Too much trash: Yukon village fighting for government help to run its landfill
At least 60% of what ends up at the Mayo dump is coming from the surrounding region, says village council
The Yukon village of Mayo is fighting for government funding to help offset the costs of operating its landfill.
Mayo spends at least $100,000 a year maintaining the site, but less than half the waste actually comes from the two hundred or so people who live within village boundaries, according to Mayor Scott Bolton.
The local council believes at least 60 per cent of what ends up in the dump is coming from the surrounding region, and they've noticed a significant increase since major mining activity in the area ramped up this year.
'It takes away from everything'
The landfill is filling up faster than it should for the number of residents, and faster than the village can afford to manage.
"The expense of the landfill takes away from other things in the community," said Bolton. "It takes away from recreation, from roads, from parks. It takes away from everything."
Bolton says running the landfill properly, and meeting environmental standards, is too expensive for a small community. They can't afford to staff the site full-time.
"Without somebody there we get tires, we get used oil, we get batteries. We get all those things that are not supposed to go in the landfill," said Bolton.
Village staff are diverted from their normal duties to spend hours sorting through mountains of trash to make sure hazardous materials don't end up underground.
Additionally, the Yukon government is requiring two new groundwater monitoring wells be installed at the site. Mayo has to cover the costs and Bolton says it's going to be "very, very expensive."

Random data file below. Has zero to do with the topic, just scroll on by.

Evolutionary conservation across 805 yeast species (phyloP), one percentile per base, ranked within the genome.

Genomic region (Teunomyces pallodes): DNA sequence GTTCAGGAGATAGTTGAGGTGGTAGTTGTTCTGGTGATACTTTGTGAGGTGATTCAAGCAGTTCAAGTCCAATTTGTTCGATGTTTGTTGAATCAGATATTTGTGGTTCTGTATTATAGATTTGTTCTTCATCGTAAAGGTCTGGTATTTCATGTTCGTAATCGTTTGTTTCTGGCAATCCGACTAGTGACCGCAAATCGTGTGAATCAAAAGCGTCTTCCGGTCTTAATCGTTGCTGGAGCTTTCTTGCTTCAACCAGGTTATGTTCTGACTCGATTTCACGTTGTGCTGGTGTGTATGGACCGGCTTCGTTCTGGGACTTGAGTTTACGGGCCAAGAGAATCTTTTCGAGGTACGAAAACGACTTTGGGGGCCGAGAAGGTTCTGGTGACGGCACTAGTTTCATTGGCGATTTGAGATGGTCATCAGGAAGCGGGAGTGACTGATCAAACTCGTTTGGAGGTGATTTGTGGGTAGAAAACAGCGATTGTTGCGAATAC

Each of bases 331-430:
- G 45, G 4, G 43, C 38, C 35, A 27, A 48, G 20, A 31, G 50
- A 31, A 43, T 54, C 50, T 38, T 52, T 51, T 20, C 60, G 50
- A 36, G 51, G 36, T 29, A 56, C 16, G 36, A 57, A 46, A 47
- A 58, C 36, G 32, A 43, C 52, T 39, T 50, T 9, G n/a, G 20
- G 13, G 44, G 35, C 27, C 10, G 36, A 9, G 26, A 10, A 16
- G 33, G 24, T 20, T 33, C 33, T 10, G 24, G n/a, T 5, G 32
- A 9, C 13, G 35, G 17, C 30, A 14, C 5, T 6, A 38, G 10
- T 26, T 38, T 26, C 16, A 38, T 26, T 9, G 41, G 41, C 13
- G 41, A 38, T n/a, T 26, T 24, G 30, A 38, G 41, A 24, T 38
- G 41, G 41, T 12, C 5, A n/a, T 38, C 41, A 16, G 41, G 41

'It's 40 per cent of the use, 100 per cent of the costs'
Bolton says the village has been trying to get supplemental funding from the government for at least 10 years. "It's been terrible. We've been waiting for one study after another after another."
Mayo wants the site to be designated a regional landfill, so the village can access the same kind of government funding places like Watson Lake and Dawson City get for their regional facilities.
"We've been unsuccessful to have this designated a regional landfill and it really should be," said Bolton. "It's 40 per cent of the use, 100 per cent of the costs."
Bolton says the Yukon Government has initiated another study to see if the site should get a regional landfill designation.
He says, they've already done a lot of the things needed to qualify.
"The user fees are all there. It's just having that man in the facility to enforce it all."
Bolton hopes they get the designation this time. Otherwise, it's nearing the point where it will be cheaper for the village to ship waste to Whitehorse.